Setting Up A Ruby On Rails Dev Enviroment in Ubuntu For PHP Developers

So I am trying to jump on the ruby bandwagon and just spent a few days trying to understand how to configure a dev machine.

Now, being a PHP developer I am spoiled by the relative easiness to set up a dev environment. The options are abundant: WAMP servers, the manual install is very easy, etc.

In a basic PHP Set up you need to perform the following:

  • Install Apache
  • Install PHP
  • Install MySQL

in windows this is very easy and just minimal set up is required. Now Setting something similar for ruby in Ubuntu… well, that’s why I am writing this.

What’s going on? why ubuntu?
So let me start by explaining why I am using ubuntu. For what I have read online you can sense that rails and ruby are very much at home in a linux environment. Coming from a windows world and WHM in Centos, I wanted something that would be easy to live with on a daily basis. That’s why I chose Ubuntu.
Now, if you are like me and have no concept of how ruby and rails works, then the tutorials for setting up rails seem so weird. First out of the bag is this thing “rails server” that makes your web app run in port 3000. I am used to setting a directory, copying my favorite framework (CodeIgniter) and that’s it. Then they feed you all this unnecessary information about proxing and stuff.. yuck. In reality things are much simpler, like in the php world you need the language, the framework, a webserver and a database. They just are set up in a different order. You do need one more thing, phusion passenger, a web/app server. Apache request to your app are passed to passenger.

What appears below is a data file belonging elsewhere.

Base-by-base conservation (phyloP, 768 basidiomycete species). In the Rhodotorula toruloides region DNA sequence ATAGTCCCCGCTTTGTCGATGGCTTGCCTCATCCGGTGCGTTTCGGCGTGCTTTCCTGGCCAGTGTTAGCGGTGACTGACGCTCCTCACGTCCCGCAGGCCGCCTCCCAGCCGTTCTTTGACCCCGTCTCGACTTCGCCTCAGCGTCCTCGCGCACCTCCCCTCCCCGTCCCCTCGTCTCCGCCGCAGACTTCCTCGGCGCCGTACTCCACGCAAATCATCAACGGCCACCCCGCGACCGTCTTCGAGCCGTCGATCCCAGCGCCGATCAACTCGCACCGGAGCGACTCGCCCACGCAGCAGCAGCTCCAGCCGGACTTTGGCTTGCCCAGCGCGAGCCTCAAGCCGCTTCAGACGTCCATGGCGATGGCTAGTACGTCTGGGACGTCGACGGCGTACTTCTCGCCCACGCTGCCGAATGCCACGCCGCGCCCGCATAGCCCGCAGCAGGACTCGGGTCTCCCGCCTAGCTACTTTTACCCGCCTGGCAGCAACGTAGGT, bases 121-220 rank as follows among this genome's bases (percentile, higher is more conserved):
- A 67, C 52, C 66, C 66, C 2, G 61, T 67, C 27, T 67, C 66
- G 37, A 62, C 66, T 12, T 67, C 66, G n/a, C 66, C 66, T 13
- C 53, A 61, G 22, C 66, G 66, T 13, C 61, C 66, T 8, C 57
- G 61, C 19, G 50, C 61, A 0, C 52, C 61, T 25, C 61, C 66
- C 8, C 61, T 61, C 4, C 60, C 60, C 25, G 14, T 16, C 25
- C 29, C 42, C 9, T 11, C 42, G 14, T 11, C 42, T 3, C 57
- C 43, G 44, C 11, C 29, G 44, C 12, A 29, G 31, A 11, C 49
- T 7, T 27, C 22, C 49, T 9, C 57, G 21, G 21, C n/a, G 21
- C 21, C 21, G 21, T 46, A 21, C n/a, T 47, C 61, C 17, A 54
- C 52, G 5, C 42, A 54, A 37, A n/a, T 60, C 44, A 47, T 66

What’s First?
First, we need to install ruby. The easiest way is to use RVM (Ruby Version Manager)
I took some of the instructions from this site How To Install Ruby on Rails…
To Install curl and RVM

sudo apt-get update
sudo apt-get install curl
curl -L https://get.rvm.io | bash -s stable

The author recommends exiting the shell session and starting a new one before the next steps

source ~/.rvm/scripts/rvm
rvm requirements

EDIT: If you are planning on using rails directly on this machine (i.e. not connecting using putty) please follow the following instructions gnome terminal integration

Then we install Ruby (I am using the latest version as of July 2014)

rvm install 2.1.2
rvm use 2.1.2 --default

you can verify the ruby version

ruby -v

Setting Up MySQL
Installing MySQL is relatively easy. Make sure to write down your sql password that is set up during the MySQL install

sudo apt-get install mysql-server mysql-client
sudo apt-get install libdbd-mysql-ruby libmysqlclient-dev
gem install mysql

Installing Rails
Now using RVM we get the latest gems required for rails, think of these as extensions for php

rvm rubygems current

Finally, install rails

gem install rails

because we installed rails as a gem we need to install node.js

sudo apt-get install nodejs

We now have a database, a language and a framework installed. Now we need a webserver.

Installing Apache

sudo apt-get install apache2